Thursday, April 19, 2012

Dealing with Divorce: Making it Easier on Your Children

Going through a messy divorce is easily one of the most stressful and upsetting things an adult has to deal with in life. However, when there are children involved, the situation can become even more difficult, as it is not only the feelings of the adults that need to be taken into consideration. Witnessing first-hand the breakdown of their parents’ marriage can have a huge and lasting impact on a child, so it is vital that the situation is treated sensitively. In order to make sure that the process of a divorce is not a traumatic experience for a child, their feelings must be kept as a priority.

Whatever the reason behind a divorce, most people who get to this stage would agree that it is for the best and indeed, in a household with children, the separation of two parents who are constantly arguing can be a positive step towards removing conflict and confrontation from the home environment.

Honesty and Trust

The first step in dealing with divorce, as with so many things involving kids, is that honesty is always the best policy. Speak to your partner about breaking the news to your children and set some ground rules about how the flow of communication will go. Ideally, you should both be present at the time the news is broken and avoid arguing or making it seem like someone was at fault. Many family law solicitors will be able to offer a mediation service if you think you need some guidance, but if at all possible it is better to do this in the comfort of your home, away from third parties.

No Blame
Most importantly, make it very clear that whatever the reasons for your divorce, your children were not at fault. Children will often blame themselves, so work with your spouse to really drive home the fact that your kids didn't have anything to do with your decision to split. Encourage open questions from your children about the divorce and answer them as honestly as possible. However, steer away from telling them about arguments or other adult issues which they don't need to know the details of.

Prepare them for Changes
When major life changes are on the horizon, as there invariably are when two people divorce, give your children plenty of warning and allow them to prepare themselves for the change. This might be as minor as missing Saturday swimming to spend time with the other parent, or as major as moving house or changing school. Kids need time to assimilate the impacts of these changes to their lives, just as adults do, so talk things through with them and make sure they understand what is happening and why.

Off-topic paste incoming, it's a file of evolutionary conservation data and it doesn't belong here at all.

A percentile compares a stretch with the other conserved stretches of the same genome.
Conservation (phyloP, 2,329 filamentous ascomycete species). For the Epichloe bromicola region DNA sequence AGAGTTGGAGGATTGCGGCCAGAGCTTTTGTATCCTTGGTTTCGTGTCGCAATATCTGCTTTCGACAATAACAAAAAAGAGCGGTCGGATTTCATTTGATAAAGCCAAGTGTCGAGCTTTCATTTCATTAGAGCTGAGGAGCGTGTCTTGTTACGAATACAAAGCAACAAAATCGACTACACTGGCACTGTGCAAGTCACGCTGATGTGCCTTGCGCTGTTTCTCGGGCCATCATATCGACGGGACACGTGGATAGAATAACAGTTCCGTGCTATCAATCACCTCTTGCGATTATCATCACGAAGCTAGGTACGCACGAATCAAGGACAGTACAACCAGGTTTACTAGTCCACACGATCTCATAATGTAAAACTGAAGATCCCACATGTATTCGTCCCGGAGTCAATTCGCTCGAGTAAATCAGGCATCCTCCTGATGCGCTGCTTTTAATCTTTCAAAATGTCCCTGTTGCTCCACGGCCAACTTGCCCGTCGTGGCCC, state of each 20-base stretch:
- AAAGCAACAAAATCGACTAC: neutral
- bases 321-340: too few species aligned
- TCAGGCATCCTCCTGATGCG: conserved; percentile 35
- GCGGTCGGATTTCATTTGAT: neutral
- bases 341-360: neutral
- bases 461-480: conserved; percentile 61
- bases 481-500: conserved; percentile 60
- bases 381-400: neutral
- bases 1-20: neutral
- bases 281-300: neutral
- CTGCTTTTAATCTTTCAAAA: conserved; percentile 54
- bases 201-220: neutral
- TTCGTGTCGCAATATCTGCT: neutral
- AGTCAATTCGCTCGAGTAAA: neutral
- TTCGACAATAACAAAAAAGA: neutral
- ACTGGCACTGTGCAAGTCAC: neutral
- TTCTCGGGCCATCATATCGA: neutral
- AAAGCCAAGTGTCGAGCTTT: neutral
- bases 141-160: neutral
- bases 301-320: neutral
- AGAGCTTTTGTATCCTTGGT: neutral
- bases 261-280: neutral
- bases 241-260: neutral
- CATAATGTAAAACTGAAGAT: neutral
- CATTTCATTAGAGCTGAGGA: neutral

Be Consistent Parents
Whatever you do, keep up the team-parenting goals as much as you can, even though you are now working separately. Household rules, such as bed times and chores should be maintained, regardless of whose care the child is under at the time. Don't be tempted into a 'best parent' competition by buying them treats, taking them on expensive days out or allowing them to do things or behave in a way that you previously wouldn’t have let slide. Your kids only want to spend time with you and will not thank you for making them the subject or your anger, jealousy or bitterness towards the other person.

Divorce needn't be a negative life change for your children. As much as you will feel relief from getting away from tense, angry situations, so your children will thrive in a place they can be calm and relaxed. Make home a safe environment for them and try to ignore your feelings about your former partner during the time you spend with your children.

This guest post was written by Francesca who is a freelance writer and blogger who enjoys writing about a variety of subjects. She currently writes on behalf of Abneys family law solicitors.

alt="YOUR TEXT HERE"rel="Facebook image"src="IMAGE URL HERE"style="display:none;">